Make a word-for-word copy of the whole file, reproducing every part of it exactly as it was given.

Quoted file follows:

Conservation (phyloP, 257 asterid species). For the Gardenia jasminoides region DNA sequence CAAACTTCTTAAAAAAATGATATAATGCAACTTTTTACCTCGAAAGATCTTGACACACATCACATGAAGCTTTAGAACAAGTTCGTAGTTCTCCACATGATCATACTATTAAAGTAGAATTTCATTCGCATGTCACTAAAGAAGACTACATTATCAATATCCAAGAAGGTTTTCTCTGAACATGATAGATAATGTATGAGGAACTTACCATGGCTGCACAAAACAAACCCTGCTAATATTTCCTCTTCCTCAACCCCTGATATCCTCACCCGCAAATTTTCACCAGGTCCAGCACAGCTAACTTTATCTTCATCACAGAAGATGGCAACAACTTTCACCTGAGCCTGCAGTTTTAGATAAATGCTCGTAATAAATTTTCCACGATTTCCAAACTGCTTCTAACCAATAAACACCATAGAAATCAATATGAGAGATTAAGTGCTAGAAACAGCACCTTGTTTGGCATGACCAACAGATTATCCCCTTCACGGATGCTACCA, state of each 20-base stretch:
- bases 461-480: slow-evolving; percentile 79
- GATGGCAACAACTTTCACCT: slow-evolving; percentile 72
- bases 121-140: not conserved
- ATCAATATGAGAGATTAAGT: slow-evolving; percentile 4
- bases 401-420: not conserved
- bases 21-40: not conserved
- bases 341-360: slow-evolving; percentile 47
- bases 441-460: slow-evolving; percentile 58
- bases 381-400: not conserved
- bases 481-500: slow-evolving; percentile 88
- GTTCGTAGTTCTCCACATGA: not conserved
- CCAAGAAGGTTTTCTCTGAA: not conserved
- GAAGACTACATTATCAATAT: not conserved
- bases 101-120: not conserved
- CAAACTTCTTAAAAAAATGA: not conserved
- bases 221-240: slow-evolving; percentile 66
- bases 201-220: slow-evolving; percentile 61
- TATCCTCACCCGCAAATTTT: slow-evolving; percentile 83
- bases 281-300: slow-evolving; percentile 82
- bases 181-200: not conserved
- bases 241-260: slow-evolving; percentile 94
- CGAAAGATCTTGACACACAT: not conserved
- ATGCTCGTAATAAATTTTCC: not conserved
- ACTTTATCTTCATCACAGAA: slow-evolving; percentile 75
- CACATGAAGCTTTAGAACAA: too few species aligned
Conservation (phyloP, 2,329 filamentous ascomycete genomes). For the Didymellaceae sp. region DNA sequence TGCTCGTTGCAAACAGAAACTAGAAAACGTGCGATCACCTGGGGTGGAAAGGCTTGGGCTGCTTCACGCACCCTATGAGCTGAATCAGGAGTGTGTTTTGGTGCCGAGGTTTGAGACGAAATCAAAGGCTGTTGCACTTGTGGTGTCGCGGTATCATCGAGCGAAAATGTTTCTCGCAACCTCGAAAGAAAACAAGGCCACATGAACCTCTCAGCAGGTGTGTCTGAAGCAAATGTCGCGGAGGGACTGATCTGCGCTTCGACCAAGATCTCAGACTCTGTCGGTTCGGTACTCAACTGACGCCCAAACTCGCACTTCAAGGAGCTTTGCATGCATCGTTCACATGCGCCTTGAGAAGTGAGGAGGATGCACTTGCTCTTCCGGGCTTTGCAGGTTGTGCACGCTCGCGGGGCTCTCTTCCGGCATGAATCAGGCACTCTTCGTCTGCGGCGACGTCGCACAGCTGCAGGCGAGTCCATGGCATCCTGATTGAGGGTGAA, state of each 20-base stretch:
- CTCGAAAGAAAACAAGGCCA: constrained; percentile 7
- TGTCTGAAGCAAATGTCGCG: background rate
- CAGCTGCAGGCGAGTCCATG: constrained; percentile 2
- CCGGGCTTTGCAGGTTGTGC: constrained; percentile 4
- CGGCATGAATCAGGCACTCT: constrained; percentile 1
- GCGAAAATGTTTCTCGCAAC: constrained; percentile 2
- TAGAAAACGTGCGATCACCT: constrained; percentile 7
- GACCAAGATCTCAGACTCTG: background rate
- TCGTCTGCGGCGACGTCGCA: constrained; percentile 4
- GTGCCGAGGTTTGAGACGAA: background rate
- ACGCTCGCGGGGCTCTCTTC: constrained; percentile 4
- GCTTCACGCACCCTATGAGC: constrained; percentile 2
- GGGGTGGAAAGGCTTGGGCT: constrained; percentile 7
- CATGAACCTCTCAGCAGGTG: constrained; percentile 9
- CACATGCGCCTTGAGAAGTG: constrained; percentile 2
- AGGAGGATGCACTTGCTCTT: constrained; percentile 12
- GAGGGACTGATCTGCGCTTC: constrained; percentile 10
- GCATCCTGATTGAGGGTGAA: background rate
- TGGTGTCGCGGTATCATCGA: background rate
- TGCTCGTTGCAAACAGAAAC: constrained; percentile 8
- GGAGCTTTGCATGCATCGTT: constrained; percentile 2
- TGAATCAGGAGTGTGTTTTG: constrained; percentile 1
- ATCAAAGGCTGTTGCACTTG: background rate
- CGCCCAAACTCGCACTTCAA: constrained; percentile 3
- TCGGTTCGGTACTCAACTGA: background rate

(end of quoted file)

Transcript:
Conservation (phyloP, 257 asterid species). For the Gardenia jasminoides region DNA sequence CAAACTTCTTAAAAAAATGATATAATGCAACTTTTTACCTCGAAAGATCTTGACACACATCACATGAAGCTTTAGAACAAGTTCGTAGTTCTCCACATGATCATACTATTAAAGTAGAATTTCATTCGCATGTCACTAAAGAAGACTACATTATCAATATCCAAGAAGGTTTTCTCTGAACATGATAGATAATGTATGAGGAACTTACCATGGCTGCACAAAACAAACCCTGCTAATATTTCCTCTTCCTCAACCCCTGATATCCTCACCCGCAAATTTTCACCAGGTCCAGCACAGCTAACTTTATCTTCATCACAGAAGATGGCAACAACTTTCACCTGAGCCTGCAGTTTTAGATAAATGCTCGTAATAAATTTTCCACGATTTCCAAACTGCTTCTAACCAATAAACACCATAGAAATCAATATGAGAGATTAAGTGCTAGAAACAGCACCTTGTTTGGCATGACCAACAGATTATCCCCTTCACGGATGCTACCA, state of each 20-base stretch:
- bases 461-480: slow-evolving; percentile 79
- GATGGCAACAACTTTCACCT: slow-evolving; percentile 72
- bases 121-140: not conserved
- ATCAATATGAGAGATTAAGT: slow-evolving; percentile 4
- bases 401-420: not conserved
- bases 21-40: not conserved
- bases 341-360: slow-evolving; percentile 47
- bases 441-460: slow-evolving; percentile 58
- bases 381-400: not conserved
- bases 481-500: slow-evolving; percentile 88
- GTTCGTAGTTCTCCACATGA: not conserved
- CCAAGAAGGTTTTCTCTGAA: not conserved
- GAAGACTACATTATCAATAT: not conserved
- bases 101-120: not conserved
- CAAACTTCTTAAAAAAATGA: not conserved
- bases 221-240: slow-evolving; percentile 66
- bases 201-220: slow-evolving; percentile 61
- TATCCTCACCCGCAAATTTT: slow-evolving; percentile 83
- bases 281-300: slow-evolving; percentile 82
- bases 181-200: not conserved
- bases 241-260: slow-evolving; percentile 94
- CGAAAGATCTTGACACACAT: not conserved
- ATGCTCGTAATAAATTTTCC: not conserved
- ACTTTATCTTCATCACAGAA: slow-evolving; percentile 75
- CACATGAAGCTTTAGAACAA: too few species aligned
Conservation (phyloP, 2,329 filamentous ascomycete genomes). For the Didymellaceae sp. region DNA sequence TGCTCGTTGCAAACAGAAACTAGAAAACGTGCGATCACCTGGGGTGGAAAGGCTTGGGCTGCTTCACGCACCCTATGAGCTGAATCAGGAGTGTGTTTTGGTGCCGAGGTTTGAGACGAAATCAAAGGCTGTTGCACTTGTGGTGTCGCGGTATCATCGAGCGAAAATGTTTCTCGCAACCTCGAAAGAAAACAAGGCCACATGAACCTCTCAGCAGGTGTGTCTGAAGCAAATGTCGCGGAGGGACTGATCTGCGCTTCGACCAAGATCTCAGACTCTGTCGGTTCGGTACTCAACTGACGCCCAAACTCGCACTTCAAGGAGCTTTGCATGCATCGTTCACATGCGCCTTGAGAAGTGAGGAGGATGCACTTGCTCTTCCGGGCTTTGCAGGTTGTGCACGCTCGCGGGGCTCTCTTCCGGCATGAATCAGGCACTCTTCGTCTGCGGCGACGTCGCACAGCTGCAGGCGAGTCCATGGCATCCTGATTGAGGGTGAA, state of each 20-base stretch:
- CTCGAAAGAAAACAAGGCCA: constrained; percentile 7
- TGTCTGAAGCAAATGTCGCG: background rate
- CAGCTGCAGGCGAGTCCATG: constrained; percentile 2
- CCGGGCTTTGCAGGTTGTGC: constrained; percentile 4
- CGGCATGAATCAGGCACTCT: constrained; percentile 1
- GCGAAAATGTTTCTCGCAAC: constrained; percentile 2
- TAGAAAACGTGCGATCACCT: constrained; percentile 7
- GACCAAGATCTCAGACTCTG: background rate
- TCGTCTGCGGCGACGTCGCA: constrained; percentile 4
- GTGCCGAGGTTTGAGACGAA: background rate
- ACGCTCGCGGGGCTCTCTTC: constrained; percentile 4
- GCTTCACGCACCCTATGAGC: constrained; percentile 2
- GGGGTGGAAAGGCTTGGGCT: constrained; percentile 7
- CATGAACCTCTCAGCAGGTG: constrained; percentile 9
- CACATGCGCCTTGAGAAGTG: constrained; percentile 2
- AGGAGGATGCACTTGCTCTT: constrained; percentile 12
- GAGGGACTGATCTGCGCTTC: constrained; percentile 10
- GCATCCTGATTGAGGGTGAA: background rate
- TGGTGTCGCGGTATCATCGA: background rate
- TGCTCGTTGCAAACAGAAAC: constrained; percentile 8
- GGAGCTTTGCATGCATCGTT: constrained; percentile 2
- TGAATCAGGAGTGTGTTTTG: constrained; percentile 1
- ATCAAAGGCTGTTGCACTTG: background rate
- CGCCCAAACTCGCACTTCAA: constrained; percentile 3
- TCGGTTCGGTACTCAACTGA: background rate